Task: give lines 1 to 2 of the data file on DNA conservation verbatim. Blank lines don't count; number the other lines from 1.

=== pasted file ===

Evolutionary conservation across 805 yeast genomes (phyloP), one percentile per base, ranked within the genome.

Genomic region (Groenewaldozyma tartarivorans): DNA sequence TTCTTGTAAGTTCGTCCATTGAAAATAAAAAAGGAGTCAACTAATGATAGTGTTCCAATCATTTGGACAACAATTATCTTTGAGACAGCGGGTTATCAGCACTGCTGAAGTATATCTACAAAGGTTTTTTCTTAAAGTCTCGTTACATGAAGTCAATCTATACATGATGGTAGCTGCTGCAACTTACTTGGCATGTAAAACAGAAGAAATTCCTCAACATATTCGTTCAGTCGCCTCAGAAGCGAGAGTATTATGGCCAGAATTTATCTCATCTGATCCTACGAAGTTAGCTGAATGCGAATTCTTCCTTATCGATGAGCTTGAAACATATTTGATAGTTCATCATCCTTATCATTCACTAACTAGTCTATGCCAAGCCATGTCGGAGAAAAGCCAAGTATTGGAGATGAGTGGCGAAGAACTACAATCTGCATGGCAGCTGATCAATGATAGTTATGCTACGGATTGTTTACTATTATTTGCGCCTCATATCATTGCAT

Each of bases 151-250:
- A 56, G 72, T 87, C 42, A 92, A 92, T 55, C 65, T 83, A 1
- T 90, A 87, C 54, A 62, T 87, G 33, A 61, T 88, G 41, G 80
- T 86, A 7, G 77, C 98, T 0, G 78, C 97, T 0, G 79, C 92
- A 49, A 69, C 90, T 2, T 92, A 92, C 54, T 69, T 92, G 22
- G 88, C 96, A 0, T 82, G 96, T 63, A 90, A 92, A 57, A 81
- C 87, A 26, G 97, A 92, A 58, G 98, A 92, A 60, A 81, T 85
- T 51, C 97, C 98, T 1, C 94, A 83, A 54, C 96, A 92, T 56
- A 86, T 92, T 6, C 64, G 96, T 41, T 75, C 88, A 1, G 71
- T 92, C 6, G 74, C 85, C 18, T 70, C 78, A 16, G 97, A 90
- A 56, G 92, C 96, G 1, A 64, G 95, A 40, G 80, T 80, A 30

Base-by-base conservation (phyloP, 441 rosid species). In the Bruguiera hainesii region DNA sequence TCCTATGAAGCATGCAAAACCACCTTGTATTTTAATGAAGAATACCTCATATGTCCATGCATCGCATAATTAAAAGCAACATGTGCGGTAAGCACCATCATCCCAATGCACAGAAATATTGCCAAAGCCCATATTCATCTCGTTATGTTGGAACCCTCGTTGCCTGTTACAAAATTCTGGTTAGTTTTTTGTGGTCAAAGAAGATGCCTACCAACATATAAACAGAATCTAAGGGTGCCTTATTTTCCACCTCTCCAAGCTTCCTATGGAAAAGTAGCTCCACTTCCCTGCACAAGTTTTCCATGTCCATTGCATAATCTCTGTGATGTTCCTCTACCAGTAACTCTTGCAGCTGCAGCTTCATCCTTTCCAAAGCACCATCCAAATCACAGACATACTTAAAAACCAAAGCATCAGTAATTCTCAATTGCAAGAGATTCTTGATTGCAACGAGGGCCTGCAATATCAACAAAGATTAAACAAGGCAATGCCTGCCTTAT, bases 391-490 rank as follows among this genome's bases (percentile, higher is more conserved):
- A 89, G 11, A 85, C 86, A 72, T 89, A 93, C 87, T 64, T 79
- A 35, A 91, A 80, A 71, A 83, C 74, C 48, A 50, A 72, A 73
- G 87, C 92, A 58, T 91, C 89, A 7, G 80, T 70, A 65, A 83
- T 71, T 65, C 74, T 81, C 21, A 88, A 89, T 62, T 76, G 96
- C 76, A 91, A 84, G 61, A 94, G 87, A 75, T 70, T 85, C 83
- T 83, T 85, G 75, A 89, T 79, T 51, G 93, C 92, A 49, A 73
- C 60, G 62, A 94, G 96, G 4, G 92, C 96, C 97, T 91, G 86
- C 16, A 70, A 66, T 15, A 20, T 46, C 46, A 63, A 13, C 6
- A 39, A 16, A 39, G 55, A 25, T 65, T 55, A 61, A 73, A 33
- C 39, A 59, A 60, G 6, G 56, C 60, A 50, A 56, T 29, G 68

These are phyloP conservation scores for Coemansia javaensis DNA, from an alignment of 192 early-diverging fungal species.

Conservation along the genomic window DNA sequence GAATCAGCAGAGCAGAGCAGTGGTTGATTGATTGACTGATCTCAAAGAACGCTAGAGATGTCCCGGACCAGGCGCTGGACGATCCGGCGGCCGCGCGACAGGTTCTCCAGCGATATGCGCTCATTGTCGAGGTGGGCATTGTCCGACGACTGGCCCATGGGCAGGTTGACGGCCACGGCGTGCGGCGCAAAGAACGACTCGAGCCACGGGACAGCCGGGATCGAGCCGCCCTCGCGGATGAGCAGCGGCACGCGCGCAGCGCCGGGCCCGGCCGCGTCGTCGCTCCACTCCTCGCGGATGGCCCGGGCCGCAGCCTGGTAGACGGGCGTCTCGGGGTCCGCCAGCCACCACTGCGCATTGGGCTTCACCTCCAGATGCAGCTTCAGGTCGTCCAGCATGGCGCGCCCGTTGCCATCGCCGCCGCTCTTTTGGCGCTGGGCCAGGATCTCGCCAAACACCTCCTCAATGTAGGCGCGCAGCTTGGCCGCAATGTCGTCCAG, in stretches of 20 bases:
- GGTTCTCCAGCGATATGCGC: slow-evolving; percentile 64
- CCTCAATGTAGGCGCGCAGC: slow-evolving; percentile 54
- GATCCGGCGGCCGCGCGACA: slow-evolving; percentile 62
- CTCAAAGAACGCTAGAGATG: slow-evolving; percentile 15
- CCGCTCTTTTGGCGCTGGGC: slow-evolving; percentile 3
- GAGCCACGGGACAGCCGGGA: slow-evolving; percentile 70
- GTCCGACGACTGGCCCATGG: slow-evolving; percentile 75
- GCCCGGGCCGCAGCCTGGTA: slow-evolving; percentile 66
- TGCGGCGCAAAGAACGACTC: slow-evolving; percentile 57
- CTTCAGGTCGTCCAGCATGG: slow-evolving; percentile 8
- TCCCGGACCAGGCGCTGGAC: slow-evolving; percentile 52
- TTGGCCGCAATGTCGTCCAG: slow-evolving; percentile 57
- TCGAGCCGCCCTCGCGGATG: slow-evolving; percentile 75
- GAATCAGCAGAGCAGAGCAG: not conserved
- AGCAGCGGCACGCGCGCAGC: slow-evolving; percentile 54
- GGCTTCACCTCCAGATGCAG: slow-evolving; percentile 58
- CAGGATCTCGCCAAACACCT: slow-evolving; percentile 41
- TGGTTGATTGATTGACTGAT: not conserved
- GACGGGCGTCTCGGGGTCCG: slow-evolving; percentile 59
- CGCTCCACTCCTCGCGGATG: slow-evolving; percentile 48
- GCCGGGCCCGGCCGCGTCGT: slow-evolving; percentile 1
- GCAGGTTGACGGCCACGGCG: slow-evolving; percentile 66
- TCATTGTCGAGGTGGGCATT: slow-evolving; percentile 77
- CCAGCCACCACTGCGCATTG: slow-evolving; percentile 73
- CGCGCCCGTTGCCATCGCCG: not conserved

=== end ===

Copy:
Evolutionary conservation across 805 yeast genomes (phyloP), one percentile per base, ranked within the genome.

Genomic region (Groenewaldozyma tartarivorans): DNA sequence TTCTTGTAAGTTCGTCCATTGAAAATAAAAAAGGAGTCAACTAATGATAGTGTTCCAATCATTTGGACAACAATTATCTTTGAGACAGCGGGTTATCAGCACTGCTGAAGTATATCTACAAAGGTTTTTTCTTAAAGTCTCGTTACATGAAGTCAATCTATACATGATGGTAGCTGCTGCAACTTACTTGGCATGTAAAACAGAAGAAATTCCTCAACATATTCGTTCAGTCGCCTCAGAAGCGAGAGTATTATGGCCAGAATTTATCTCATCTGATCCTACGAAGTTAGCTGAATGCGAATTCTTCCTTATCGATGAGCTTGAAACATATTTGATAGTTCATCATCCTTATCATTCACTAACTAGTCTATGCCAAGCCATGTCGGAGAAAAGCCAAGTATTGGAGATGAGTGGCGAAGAACTACAATCTGCATGGCAGCTGATCAATGATAGTTATGCTACGGATTGTTTACTATTATTTGCGCCTCATATCATTGCAT